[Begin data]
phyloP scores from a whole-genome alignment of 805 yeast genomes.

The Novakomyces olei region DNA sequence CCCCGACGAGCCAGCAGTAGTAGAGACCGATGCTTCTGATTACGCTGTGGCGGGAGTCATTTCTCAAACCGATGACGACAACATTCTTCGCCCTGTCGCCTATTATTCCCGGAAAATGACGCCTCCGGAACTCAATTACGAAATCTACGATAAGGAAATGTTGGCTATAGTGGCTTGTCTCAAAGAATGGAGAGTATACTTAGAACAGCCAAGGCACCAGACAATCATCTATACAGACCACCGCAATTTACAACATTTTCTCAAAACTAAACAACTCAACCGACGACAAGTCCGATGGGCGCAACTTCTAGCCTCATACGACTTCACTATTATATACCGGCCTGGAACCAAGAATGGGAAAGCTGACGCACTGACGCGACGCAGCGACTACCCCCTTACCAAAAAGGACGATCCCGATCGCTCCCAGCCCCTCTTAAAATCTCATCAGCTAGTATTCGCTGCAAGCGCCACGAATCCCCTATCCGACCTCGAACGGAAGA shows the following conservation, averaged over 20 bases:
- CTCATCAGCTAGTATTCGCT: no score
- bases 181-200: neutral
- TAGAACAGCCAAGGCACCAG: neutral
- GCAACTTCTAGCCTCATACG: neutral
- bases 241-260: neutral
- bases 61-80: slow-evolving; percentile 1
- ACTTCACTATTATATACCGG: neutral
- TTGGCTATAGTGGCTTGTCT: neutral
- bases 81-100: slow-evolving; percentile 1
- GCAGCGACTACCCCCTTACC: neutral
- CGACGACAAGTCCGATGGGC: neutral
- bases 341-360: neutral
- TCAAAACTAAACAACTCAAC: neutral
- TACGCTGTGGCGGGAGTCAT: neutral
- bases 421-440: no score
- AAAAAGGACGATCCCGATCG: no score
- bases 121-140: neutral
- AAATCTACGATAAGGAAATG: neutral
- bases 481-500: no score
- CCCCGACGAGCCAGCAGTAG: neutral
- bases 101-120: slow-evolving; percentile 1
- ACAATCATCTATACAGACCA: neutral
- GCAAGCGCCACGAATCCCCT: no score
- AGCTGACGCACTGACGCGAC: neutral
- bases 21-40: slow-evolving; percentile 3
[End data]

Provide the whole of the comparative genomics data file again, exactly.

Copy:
phyloP scores from a whole-genome alignment of 805 yeast genomes.

The Novakomyces olei region DNA sequence CCCCGACGAGCCAGCAGTAGTAGAGACCGATGCTTCTGATTACGCTGTGGCGGGAGTCATTTCTCAAACCGATGACGACAACATTCTTCGCCCTGTCGCCTATTATTCCCGGAAAATGACGCCTCCGGAACTCAATTACGAAATCTACGATAAGGAAATGTTGGCTATAGTGGCTTGTCTCAAAGAATGGAGAGTATACTTAGAACAGCCAAGGCACCAGACAATCATCTATACAGACCACCGCAATTTACAACATTTTCTCAAAACTAAACAACTCAACCGACGACAAGTCCGATGGGCGCAACTTCTAGCCTCATACGACTTCACTATTATATACCGGCCTGGAACCAAGAATGGGAAAGCTGACGCACTGACGCGACGCAGCGACTACCCCCTTACCAAAAAGGACGATCCCGATCGCTCCCAGCCCCTCTTAAAATCTCATCAGCTAGTATTCGCTGCAAGCGCCACGAATCCCCTATCCGACCTCGAACGGAAGA shows the following conservation, averaged over 20 bases:
- CTCATCAGCTAGTATTCGCT: no score
- bases 181-200: neutral
- TAGAACAGCCAAGGCACCAG: neutral
- GCAACTTCTAGCCTCATACG: neutral
- bases 241-260: neutral
- bases 61-80: slow-evolving; percentile 1
- ACTTCACTATTATATACCGG: neutral
- TTGGCTATAGTGGCTTGTCT: neutral
- bases 81-100: slow-evolving; percentile 1
- GCAGCGACTACCCCCTTACC: neutral
- CGACGACAAGTCCGATGGGC: neutral
- bases 341-360: neutral
- TCAAAACTAAACAACTCAAC: neutral
- TACGCTGTGGCGGGAGTCAT: neutral
- bases 421-440: no score
- AAAAAGGACGATCCCGATCG: no score
- bases 121-140: neutral
- AAATCTACGATAAGGAAATG: neutral
- bases 481-500: no score
- CCCCGACGAGCCAGCAGTAG: neutral
- bases 101-120: slow-evolving; percentile 1
- ACAATCATCTATACAGACCA: neutral
- GCAAGCGCCACGAATCCCCT: no score
- AGCTGACGCACTGACGCGAC: neutral
- bases 21-40: slow-evolving; percentile 3